• Young women going into business: You need to hear this advice from EY’s Angela Ciborowski

    May 10, 2018 by

     

    For women who are interested in going into business, there are many fantastic opportunities out there and many challenges as well. We spoke with Angela Ciborowski to discuss how young women can empower themselves to succeed in starting a business career. Ciborowski is an Associate Director at EY, where she leads MBA Strategic Programs and advises MBA recruiting.

    She is so passionate about empowering women in business that she created the Empower You Graduate Women’s Leadership Conference. This event is designed to lead, inspire and motivate future women leaders. Ciborowski provided some deep and insightful comments that we think will inspire you to move forward in your early career!

    The importance of problem solving 

    Ciborowski says that problem solving skills are so important in business that the only essay topic to apply to attend the Empower You conference is to describe something or someone who inspired you to take action that resulted in a positive change. The purpose of that question, she explains, is to identify problem solvers.

    Specifically in consulting, says Ciborowski, employers want people who see a problem and get excited to do something about it. After all, as a consultant, problem solving is what you’re hired to do.

    Family vs. career and other hurdles

    There are hurdles that both men and women face, but certainly some hurdles are more unique to women. “Many of the MBA women that we are recruiting are facing a huge hurdle,” Ciborowski explains, “they are at that time in their life when they’re debating having a family and a career. Not all women, but most will get to that point where they decide how they are going to balance that.”

    Ciborowski has two daughters and has been with EY for 17 years. When her first daughter was born, she says the firm was doing a good job of supporting mothers who wanted to return to work. She recalls many friends not having those same opportunities. Many made the decision to leave the workforce and stay at home to raise their children.

    Ciborowski says she really wanted to continue working. She was the first in her family to get a college degree. Her dad worked hard to put her through school without debt, and it was important to her that she continued that legacy and work to support her kids.

    “I still had all that mom guilt,” she admits. “That’s just how we’re wired as women.” She then describes a conversation with a colleague that really stuck with her. “I was talking to a colleague of mine, also a mom. She told me that the guilt I was feeling was thinking about this decision in the wrong way. My colleague made it clear to me that I have an opportunity to be a role model for my daughter.” Ciborowski emphasizes how much that impacted her. She now saw her choice as a great opportunity to show her daughter that it is possible to be a great mom and a professional. It empowered her to say, “Hey, I can do both.”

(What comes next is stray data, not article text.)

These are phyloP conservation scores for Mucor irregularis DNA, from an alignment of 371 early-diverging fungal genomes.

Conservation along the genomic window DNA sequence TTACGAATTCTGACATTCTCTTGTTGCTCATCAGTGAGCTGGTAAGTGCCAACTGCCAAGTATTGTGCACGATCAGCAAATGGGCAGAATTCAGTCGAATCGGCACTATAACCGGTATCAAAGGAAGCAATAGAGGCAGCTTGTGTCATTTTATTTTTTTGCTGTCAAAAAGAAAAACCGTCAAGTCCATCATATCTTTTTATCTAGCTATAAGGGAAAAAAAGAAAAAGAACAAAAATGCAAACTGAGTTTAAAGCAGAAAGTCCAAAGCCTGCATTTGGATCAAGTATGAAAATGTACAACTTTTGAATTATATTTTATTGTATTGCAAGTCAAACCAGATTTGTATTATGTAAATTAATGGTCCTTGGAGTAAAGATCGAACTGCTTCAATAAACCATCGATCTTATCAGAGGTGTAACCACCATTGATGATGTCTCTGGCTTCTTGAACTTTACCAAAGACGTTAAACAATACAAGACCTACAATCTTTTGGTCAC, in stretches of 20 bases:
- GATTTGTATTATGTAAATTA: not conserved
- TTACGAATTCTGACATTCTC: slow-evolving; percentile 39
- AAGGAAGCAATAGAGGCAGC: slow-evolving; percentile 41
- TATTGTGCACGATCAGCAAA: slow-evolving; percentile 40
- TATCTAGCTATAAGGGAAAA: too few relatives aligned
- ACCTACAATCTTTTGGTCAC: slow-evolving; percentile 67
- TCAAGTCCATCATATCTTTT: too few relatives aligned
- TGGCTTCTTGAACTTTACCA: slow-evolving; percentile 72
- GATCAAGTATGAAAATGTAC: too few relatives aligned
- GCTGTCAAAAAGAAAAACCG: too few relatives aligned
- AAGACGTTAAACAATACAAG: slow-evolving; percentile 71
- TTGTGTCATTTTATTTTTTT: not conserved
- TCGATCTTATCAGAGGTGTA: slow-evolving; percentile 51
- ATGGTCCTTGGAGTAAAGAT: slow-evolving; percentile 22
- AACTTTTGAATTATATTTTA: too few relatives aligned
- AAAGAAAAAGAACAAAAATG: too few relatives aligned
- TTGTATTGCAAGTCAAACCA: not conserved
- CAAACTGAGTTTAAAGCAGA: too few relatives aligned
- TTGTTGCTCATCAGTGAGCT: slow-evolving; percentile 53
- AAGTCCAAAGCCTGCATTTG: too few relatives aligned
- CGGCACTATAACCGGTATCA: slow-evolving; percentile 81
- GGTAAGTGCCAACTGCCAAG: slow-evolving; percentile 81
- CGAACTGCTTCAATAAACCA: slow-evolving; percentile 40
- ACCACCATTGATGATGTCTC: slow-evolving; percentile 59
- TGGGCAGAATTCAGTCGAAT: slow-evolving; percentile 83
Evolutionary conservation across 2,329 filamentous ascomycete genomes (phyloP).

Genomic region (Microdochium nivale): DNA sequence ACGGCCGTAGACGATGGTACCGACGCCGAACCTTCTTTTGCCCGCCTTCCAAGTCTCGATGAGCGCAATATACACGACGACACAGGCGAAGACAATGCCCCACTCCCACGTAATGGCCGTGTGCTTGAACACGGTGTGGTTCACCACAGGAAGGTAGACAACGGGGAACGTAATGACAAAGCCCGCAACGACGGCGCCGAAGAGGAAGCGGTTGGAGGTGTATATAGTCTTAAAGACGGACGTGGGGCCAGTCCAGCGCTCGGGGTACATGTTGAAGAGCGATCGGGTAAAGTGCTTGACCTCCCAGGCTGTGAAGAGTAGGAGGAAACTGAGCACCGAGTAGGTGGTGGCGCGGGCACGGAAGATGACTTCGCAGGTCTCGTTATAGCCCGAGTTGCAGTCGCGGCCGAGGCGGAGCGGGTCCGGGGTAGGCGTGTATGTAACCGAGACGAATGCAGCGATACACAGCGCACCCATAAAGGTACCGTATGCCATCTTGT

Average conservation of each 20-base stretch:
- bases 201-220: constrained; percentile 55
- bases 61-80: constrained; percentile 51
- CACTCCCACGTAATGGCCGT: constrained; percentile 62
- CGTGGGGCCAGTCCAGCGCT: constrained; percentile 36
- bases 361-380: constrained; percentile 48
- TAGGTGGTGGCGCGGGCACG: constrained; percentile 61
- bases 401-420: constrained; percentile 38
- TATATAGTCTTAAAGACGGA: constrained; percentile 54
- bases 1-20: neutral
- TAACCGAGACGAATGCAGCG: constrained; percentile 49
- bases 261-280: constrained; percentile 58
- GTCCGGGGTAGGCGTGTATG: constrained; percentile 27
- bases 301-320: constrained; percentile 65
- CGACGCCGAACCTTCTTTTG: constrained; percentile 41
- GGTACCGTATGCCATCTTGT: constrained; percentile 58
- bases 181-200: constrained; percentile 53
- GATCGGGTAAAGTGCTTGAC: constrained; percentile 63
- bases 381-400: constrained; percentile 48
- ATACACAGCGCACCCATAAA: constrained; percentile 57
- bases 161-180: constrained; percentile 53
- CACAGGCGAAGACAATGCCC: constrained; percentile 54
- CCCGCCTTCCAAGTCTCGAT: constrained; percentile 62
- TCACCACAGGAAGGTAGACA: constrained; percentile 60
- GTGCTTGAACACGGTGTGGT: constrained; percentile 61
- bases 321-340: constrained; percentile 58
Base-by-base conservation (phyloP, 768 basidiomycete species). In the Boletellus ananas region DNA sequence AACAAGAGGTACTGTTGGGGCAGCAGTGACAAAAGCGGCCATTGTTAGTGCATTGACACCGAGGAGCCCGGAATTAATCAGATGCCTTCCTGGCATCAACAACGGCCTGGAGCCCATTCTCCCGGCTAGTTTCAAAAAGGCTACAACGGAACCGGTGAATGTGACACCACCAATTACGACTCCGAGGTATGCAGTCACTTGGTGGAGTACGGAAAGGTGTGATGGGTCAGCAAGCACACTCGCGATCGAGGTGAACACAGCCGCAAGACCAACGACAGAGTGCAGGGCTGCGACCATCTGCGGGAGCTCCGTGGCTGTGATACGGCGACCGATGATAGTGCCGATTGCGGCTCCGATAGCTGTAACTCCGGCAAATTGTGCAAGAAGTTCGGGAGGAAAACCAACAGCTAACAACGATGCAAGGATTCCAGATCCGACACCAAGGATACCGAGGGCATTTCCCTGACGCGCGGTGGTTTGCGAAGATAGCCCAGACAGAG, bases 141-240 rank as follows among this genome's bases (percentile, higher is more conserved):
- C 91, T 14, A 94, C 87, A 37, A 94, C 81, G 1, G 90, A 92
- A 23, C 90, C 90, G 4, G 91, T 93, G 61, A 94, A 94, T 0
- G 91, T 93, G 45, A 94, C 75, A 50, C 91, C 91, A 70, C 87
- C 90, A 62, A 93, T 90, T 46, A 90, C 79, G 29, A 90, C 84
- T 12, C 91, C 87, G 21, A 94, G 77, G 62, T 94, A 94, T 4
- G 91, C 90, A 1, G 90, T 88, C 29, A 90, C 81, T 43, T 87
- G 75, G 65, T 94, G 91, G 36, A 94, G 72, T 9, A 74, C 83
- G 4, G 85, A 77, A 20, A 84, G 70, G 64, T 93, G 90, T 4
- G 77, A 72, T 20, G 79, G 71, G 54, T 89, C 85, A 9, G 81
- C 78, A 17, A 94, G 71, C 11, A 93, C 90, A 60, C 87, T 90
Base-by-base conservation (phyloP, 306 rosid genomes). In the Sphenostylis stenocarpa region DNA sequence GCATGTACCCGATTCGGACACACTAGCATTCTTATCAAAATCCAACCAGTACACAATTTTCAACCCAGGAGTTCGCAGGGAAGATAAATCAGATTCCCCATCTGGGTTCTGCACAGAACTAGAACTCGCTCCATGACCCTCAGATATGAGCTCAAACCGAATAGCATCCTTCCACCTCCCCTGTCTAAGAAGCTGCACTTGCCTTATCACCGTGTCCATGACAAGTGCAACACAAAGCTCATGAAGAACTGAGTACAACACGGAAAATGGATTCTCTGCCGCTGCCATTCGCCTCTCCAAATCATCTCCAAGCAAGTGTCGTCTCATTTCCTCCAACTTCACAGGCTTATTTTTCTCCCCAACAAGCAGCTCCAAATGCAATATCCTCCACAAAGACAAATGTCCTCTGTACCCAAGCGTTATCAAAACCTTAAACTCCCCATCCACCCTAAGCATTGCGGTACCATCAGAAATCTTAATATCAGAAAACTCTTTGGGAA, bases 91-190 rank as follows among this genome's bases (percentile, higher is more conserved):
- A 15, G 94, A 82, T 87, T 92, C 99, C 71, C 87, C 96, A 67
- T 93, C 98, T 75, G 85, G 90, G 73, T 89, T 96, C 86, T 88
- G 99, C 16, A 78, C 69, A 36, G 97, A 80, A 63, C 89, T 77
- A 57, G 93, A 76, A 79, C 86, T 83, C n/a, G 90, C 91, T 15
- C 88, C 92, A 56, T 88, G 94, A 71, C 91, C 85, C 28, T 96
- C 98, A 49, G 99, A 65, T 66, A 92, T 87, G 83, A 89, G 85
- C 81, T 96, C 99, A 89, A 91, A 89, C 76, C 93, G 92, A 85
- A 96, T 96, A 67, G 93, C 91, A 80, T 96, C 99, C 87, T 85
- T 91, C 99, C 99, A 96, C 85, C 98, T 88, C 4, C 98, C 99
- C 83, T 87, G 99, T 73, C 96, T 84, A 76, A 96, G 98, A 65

Many companies, such as EY, offer “transition plans” that allow many women come back into the workforce after becoming a parent. Transition plans can include: receiving local assignments until you’re ready to travel, lactation programs in order to be able to travel and provide for your child, personal and family coaching, as well as networks of working moms.

    Take opportunities as they come, don’t wait

    It used to be very common for women who, even years before they planned to have a family, hesitated in taking assignments or particular positions where they knew they were going to be stretched professionally, usually for fear of needing to change in order to start a family.

    This is changing, says Ciborowski. Young women are more empowered today to take chances and opportunities as they are presented. She tells young women that if something changes and you need to pivot for a personal situation, then pivot.

    Ciborowski knows that many women, “in order to accept a role, they feel they need to have all of the qualifications for that job. Whereas men feel they only need to have 60 percent.” Women have to be less risk adverse and take more opportunities, she says, because our male counterparts are and they are just figuring it out as they go. Women have to be comfortable doing the same thing. As the saying goes, fake it till you make it.

    The best way for young women to seek career guidance and advice

    Ciborowski says that young people who are coming into the workforce are told to build their network, but no one is telling them how. Diversity of thought is extremely important when it comes to building your network. When EY goes to their clients, Ciborowski says they value bringing different perspectives in order to come to the best answer. She recommends young people to take the same approach with their network.